Meanwhile, the Tsar went to war, and Tsaritsa Militrisa gave birth to a son. Life flows peacefully in the royal court. Only the Tsaritsa does not know rest: she is worried that there have been no Messenger for a long time, who was sent with the good news about the birth of the Tsars son, he must bring a letter of reply from Saltan. Finally, a cheeky and chatty Messenger appears. Like conspirators, the shifty sisters, having drunk him up, manage to replace the Saltan's letter. The clerks read the order in embarrassment: To cast away the Tsaritsa and her offspring in a barrel into the watery deep. The people hesitate, but retreat before the threats of the triumphant sisters and Babarikha. The barrel with Militrisa and the Tsarevich (the prince) is thrown into the sea.

Its the deserted shore of Buyan Island. Here, heeding the pleas of the Tsaritsa, the wave carried the barrel. Militrisa complains about fate, but the noticeably grown-up Tsarevich frolics merrily, rejoicing at the bright world. Having made a bow, he goes in search of game, but suddenly notices a huge kite chasing a swan, and kills it with a well-aimed arrow. To the amazement of the Tsarisa and Tsarevich, the Swan-bird came out of the sea and spoke in human language. She promised to repay the kindness and disappeared.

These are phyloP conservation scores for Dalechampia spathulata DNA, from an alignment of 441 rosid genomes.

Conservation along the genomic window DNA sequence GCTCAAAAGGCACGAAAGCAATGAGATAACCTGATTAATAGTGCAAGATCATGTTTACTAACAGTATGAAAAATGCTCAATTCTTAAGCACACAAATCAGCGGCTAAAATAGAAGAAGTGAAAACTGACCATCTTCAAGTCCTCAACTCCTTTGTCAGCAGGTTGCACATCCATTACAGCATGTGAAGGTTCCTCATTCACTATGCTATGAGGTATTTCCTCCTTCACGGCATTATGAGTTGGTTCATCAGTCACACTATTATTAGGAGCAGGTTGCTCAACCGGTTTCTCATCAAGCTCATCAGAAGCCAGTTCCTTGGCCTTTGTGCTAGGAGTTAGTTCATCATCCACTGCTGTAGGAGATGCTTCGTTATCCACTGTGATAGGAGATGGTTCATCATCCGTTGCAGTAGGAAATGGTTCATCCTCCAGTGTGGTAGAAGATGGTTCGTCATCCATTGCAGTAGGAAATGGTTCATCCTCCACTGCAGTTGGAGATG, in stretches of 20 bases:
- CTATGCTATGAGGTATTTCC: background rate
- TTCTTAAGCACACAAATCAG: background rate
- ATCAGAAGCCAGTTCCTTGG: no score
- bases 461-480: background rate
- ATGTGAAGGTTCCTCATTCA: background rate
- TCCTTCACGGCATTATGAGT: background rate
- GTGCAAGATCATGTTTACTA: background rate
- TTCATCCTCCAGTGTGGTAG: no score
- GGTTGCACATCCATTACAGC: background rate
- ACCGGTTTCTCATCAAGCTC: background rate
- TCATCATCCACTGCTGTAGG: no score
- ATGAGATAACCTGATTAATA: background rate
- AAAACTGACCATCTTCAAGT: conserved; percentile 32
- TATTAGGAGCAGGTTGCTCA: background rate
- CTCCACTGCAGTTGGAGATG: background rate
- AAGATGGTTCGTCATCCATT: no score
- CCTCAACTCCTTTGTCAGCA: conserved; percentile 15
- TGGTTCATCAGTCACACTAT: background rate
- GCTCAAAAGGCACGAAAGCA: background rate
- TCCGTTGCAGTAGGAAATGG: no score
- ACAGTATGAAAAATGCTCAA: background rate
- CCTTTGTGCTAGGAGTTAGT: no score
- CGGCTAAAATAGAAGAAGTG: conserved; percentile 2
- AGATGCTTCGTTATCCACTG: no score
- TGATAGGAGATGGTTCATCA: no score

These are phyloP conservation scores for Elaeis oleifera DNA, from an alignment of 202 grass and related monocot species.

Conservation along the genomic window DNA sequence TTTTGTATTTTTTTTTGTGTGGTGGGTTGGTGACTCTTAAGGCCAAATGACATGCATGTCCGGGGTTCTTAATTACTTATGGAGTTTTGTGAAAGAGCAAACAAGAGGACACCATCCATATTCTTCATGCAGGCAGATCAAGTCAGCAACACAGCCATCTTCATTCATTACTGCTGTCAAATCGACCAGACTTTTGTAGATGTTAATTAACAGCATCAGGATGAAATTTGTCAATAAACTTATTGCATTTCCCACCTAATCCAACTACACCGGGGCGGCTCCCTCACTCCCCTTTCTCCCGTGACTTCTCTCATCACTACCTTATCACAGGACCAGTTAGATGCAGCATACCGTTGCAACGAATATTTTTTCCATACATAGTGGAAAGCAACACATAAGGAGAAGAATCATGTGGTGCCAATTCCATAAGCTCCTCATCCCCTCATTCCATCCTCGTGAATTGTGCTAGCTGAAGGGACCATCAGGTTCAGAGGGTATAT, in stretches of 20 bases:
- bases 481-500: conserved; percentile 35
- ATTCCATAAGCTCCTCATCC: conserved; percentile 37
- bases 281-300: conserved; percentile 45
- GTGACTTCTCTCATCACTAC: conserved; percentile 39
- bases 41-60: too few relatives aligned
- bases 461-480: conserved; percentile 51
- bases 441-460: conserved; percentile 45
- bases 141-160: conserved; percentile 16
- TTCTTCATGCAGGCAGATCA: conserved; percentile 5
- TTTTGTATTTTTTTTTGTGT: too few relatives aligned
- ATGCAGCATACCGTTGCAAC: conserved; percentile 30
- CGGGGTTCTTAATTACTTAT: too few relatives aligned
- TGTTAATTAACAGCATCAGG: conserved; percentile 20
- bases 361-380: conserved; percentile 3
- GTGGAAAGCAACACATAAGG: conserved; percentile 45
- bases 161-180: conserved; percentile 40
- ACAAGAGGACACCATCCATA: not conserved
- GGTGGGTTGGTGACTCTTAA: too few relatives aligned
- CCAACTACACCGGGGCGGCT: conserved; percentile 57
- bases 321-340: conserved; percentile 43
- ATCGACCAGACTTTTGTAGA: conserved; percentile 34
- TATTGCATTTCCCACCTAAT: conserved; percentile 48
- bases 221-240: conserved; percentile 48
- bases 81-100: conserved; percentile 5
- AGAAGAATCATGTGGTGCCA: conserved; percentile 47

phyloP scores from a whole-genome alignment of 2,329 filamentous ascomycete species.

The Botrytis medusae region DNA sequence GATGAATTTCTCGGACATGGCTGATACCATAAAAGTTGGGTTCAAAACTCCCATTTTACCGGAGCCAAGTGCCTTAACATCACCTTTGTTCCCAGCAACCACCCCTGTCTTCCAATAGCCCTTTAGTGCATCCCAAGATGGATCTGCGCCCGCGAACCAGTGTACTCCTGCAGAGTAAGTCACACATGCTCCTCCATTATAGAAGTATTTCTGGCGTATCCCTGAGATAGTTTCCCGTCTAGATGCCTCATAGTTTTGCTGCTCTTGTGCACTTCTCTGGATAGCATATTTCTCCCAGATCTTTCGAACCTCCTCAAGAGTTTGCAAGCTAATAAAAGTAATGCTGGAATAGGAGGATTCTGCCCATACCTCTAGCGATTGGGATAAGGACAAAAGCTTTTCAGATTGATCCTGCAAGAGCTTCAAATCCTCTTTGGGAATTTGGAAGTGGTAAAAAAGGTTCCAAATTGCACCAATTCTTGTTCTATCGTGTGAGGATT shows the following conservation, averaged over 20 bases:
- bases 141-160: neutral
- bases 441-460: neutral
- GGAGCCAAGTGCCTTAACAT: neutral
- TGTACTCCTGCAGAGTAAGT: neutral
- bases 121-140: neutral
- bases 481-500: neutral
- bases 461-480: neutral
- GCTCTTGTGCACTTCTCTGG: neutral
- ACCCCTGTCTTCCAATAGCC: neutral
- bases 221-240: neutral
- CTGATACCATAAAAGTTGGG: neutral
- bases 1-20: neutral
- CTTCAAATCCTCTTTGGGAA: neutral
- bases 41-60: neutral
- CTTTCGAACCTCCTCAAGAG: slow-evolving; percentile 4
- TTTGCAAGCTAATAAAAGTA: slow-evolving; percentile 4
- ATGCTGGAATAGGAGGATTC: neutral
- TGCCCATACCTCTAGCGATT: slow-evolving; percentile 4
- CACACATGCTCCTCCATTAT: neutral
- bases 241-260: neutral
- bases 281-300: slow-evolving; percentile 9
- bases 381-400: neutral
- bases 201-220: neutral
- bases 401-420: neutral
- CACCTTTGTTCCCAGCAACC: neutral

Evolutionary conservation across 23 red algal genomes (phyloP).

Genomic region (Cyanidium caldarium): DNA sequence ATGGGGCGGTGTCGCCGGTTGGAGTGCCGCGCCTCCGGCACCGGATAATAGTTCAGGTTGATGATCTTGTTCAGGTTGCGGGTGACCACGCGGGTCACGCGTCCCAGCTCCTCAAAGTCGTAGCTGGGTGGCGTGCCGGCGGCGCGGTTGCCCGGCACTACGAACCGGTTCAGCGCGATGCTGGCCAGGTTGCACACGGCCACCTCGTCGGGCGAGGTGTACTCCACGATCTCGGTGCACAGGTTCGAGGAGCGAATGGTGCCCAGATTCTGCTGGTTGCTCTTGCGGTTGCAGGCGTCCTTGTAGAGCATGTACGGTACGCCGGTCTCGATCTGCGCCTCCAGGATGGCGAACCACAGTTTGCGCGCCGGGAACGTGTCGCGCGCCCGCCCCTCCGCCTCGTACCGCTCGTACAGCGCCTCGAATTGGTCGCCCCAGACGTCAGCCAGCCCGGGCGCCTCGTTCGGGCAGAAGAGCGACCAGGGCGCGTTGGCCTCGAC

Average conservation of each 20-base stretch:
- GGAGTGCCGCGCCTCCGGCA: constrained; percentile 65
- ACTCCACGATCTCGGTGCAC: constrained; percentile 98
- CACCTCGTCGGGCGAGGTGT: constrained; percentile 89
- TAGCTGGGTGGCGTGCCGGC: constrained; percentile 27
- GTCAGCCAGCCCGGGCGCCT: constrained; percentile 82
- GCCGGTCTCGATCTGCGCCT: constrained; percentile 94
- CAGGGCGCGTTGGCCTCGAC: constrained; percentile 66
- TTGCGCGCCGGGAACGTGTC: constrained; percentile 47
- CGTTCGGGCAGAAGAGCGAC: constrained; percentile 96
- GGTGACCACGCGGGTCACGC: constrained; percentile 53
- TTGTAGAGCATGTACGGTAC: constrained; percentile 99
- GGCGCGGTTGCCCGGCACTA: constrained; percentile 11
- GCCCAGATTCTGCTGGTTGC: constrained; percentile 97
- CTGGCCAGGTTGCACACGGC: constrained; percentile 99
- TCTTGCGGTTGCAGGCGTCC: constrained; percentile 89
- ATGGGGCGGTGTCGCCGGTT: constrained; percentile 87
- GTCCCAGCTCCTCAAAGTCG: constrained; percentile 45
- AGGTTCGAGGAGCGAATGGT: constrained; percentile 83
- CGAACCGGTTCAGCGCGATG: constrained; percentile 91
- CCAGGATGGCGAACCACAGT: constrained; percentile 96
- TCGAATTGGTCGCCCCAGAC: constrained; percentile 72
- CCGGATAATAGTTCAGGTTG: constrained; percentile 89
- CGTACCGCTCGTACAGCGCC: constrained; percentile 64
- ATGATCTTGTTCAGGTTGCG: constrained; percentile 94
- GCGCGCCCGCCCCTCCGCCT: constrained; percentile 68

Night came. Mother and son fell asleep. And with the first rays of dawn, a city has appeared out of the mist, as if by magic. A solemn procession appears from its gates to the festive chime of bells and cannon fire. The inhabitants of the fabulous city of Ledenets cheerfully greet Guidon and ask him to become their ruler. Guidon became a prince, but he is tormented by longing for his father. He looks sadly after the ship, which is on its way to the kingdom of Saltan. At Guidon's call, the Swan-bird appears from the sea. Having learned the reason for his sadness, she turns the prince into a bumblebee so that he can catch up with the ship and see his father.